Realistic & Fair Immigration: A Policy to Unite Denmark

Mette Frederiksen is a Danish Social Democrat politician. She has been a member of the Folketing, the parliament of Denmark, since 2001, and served in Helle Thorning-Schmidt’s government as Minister of Employment from 2011 to 2014.

By Mette Frederiksen
COPENHAGEN, May 27 2019 – Immigration policy has divided the people of Denmark for many years. There are few other areas where the fronts are drawn so divisively and where arguments become attacks.

Maybe this is understandable? Immigration policy plays an important part when it comes to defining the country we want to be. There are deeply held emotions at stake. And more and more people are experiencing for themselves what happens when integration fails.

Mette Frederiksen

When it comes down to it, the Social Democrats do not believe the people of Denmark are as divided on this issue as one might think. We want to help refugees. That is our duty as a compassionate country.

We also agree that there are limits when it comes to the number of immigrants that can be integrated into our country. And it is crucial to ensure that integration is improved. Why, then, is this so very difficult?

Maybe we Danes have been too quick to judge one another? But not wishing to see your country undergo fundamental change does not make you a bad person. And wanting to help other people to improve their lives does not mean you are naive. The vast majority of us want to do both – we want to help more people, and we want to take care of our country.

This may be a difficult task, because Denmark and the world are facing a genuinely difficult situation. A new situation. Record numbers of refugees are on the move.

We are also seeing increasing numbers of people who are not fleeing war or civil unrest, but who – understandably enough – are seeking to make better lives for themselves in our part of the world. Climate change will force more people to relocate. And add to that the fact that the population of Africa is expected to double by about 2050.

In Denmark, the population has changed rapidly in a short time. In 1980, 1 per cent of the Danish population was of non-Western origin. Now, that figure stands at 8 per cent. This development has come about in just one generation.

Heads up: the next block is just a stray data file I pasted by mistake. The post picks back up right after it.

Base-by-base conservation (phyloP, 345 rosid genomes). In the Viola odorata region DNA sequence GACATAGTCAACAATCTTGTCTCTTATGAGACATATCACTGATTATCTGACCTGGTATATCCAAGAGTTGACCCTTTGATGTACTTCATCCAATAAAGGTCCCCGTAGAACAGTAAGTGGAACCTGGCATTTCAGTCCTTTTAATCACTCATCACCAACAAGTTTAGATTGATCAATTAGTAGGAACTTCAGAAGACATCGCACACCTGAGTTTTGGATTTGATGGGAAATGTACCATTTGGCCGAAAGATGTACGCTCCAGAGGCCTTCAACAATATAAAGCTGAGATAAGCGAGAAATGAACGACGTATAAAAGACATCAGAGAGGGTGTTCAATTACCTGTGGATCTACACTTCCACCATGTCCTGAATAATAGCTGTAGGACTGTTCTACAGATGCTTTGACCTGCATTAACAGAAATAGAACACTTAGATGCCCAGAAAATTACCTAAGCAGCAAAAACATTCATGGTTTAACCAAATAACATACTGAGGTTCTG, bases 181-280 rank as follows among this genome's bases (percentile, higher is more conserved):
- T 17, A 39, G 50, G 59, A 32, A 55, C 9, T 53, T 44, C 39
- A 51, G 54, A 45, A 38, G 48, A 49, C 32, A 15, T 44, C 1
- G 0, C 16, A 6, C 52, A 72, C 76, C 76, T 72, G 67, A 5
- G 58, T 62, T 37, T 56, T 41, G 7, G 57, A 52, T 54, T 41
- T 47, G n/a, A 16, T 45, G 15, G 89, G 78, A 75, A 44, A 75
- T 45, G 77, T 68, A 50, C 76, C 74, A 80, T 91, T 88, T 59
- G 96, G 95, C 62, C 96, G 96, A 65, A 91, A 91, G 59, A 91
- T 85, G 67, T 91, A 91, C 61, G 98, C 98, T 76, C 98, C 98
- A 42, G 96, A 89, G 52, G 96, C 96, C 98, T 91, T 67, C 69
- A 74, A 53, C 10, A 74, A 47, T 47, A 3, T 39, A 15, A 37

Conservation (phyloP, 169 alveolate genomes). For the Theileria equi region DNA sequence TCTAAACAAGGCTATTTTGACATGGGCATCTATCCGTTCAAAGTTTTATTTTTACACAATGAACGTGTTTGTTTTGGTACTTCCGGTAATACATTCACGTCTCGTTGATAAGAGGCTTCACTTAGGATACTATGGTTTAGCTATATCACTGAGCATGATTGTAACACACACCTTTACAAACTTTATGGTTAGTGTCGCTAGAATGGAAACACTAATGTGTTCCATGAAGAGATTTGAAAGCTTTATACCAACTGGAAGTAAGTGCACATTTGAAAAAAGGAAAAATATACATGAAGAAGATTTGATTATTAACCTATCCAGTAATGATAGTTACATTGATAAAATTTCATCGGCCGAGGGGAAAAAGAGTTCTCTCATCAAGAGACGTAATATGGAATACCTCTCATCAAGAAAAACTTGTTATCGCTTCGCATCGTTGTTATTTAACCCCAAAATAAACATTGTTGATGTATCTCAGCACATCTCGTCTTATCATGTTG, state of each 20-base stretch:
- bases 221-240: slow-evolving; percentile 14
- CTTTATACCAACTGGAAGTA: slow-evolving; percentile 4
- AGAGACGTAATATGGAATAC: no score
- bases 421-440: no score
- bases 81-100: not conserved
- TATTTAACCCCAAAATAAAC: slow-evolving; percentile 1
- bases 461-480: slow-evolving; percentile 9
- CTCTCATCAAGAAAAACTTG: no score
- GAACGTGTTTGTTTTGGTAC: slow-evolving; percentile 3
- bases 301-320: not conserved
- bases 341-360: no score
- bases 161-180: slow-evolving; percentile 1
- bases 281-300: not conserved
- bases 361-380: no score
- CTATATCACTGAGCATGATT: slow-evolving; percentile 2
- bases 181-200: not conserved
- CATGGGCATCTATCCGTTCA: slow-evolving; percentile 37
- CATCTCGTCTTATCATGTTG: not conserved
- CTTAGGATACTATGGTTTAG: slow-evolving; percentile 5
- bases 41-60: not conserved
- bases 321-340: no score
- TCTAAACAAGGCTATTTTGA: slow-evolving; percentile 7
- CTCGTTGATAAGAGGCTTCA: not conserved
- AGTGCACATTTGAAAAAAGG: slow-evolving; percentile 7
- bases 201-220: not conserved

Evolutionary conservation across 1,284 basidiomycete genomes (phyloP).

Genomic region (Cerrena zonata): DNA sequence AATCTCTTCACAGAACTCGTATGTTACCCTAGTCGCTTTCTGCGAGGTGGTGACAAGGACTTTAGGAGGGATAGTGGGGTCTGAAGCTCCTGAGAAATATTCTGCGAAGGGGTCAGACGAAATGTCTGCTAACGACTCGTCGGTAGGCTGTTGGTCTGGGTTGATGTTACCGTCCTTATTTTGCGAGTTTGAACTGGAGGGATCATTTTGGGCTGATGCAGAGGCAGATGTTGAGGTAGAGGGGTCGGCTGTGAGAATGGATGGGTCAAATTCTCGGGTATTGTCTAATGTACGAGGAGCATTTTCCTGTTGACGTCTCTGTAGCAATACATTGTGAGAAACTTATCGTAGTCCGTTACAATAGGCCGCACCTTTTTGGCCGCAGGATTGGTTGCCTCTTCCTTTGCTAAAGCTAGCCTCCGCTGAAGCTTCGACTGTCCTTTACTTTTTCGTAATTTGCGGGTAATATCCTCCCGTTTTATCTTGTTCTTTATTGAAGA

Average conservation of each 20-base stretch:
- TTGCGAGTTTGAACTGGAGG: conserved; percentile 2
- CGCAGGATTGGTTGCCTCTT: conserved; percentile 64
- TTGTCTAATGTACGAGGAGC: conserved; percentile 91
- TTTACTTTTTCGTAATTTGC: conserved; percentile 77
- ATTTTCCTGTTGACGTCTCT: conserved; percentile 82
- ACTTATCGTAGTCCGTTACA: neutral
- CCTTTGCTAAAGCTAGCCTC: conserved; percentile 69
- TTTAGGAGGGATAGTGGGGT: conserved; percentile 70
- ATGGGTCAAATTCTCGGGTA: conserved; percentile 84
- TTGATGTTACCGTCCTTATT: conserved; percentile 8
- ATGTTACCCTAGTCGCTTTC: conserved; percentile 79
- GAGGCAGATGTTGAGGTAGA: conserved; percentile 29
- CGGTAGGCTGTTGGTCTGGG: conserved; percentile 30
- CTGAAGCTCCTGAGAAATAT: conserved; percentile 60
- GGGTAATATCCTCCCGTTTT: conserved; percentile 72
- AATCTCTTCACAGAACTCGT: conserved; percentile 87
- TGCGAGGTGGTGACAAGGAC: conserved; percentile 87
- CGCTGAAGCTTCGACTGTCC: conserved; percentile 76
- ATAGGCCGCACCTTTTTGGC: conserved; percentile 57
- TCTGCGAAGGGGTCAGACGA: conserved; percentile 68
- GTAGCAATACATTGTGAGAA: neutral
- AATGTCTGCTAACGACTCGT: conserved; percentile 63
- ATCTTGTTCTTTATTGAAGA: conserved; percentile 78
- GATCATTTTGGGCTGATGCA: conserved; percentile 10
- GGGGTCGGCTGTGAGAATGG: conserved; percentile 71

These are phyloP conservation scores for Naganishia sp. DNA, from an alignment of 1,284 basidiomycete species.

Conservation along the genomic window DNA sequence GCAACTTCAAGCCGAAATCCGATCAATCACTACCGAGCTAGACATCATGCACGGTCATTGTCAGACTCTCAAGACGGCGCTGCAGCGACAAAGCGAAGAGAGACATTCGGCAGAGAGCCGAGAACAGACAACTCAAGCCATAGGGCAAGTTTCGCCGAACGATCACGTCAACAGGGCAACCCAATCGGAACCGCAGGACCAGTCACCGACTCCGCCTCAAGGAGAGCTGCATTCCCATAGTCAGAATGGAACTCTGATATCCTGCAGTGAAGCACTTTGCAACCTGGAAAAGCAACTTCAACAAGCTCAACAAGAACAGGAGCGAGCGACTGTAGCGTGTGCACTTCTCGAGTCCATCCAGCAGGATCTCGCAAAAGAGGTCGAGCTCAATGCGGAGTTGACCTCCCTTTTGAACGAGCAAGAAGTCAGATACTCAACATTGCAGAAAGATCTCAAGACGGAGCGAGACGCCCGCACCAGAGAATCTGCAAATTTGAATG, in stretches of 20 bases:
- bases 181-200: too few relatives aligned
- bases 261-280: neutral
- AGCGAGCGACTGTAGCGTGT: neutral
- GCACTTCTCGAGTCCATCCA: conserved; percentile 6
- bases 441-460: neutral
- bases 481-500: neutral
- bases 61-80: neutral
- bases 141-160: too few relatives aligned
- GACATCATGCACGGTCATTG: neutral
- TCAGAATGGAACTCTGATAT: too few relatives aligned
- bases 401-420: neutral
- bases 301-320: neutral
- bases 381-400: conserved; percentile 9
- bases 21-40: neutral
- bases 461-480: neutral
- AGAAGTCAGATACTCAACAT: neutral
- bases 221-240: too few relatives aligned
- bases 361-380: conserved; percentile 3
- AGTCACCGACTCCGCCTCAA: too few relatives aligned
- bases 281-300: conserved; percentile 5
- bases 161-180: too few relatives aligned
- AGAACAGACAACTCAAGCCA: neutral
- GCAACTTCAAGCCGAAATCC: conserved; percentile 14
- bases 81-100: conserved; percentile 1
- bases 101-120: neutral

Danish society is benefiting greatly from the contributions made by many of the people who have come here over the years. People who have learnt Danish, who have jobs, who share our values and who, quite simply, are now Danish. But unfortunately, too many people have come to Denmark without becoming part of Denmark.

It is not a temporary challenge that we face. This challenge is here to stay. It places pressure on our welfare model, our high levels of equality and our way of life.

We are facing a severe challenge. But we have dealt with severe challenges before.

We have disagreed on matters over the years, even major issues. But Denmark is at its best when we compromise and move forward together. Compulsory education. The state pension. Free access to health services for all.

None of these decisions has been forced through by a narrow majority and a divided population. That is why they still stand today. And we need the same kind of decisions when it comes to immigration.

We have to rise above the daily discussions. Shine a spotlight on what we aim to achieve. Spend more time thinking about what is both realistic and fair, rather than considering what is in the short-term interests of the parties. In short, what we need is an immigration policy to unite Denmark.

So, in 30 years’ time, we will be able to look back on our generation of citizens and decision-makers and say that we resolved the challenge of our age. That when faced with major dilemmas, we struck the right balance between taking responsibility in the world, and taking responsibility for Denmark.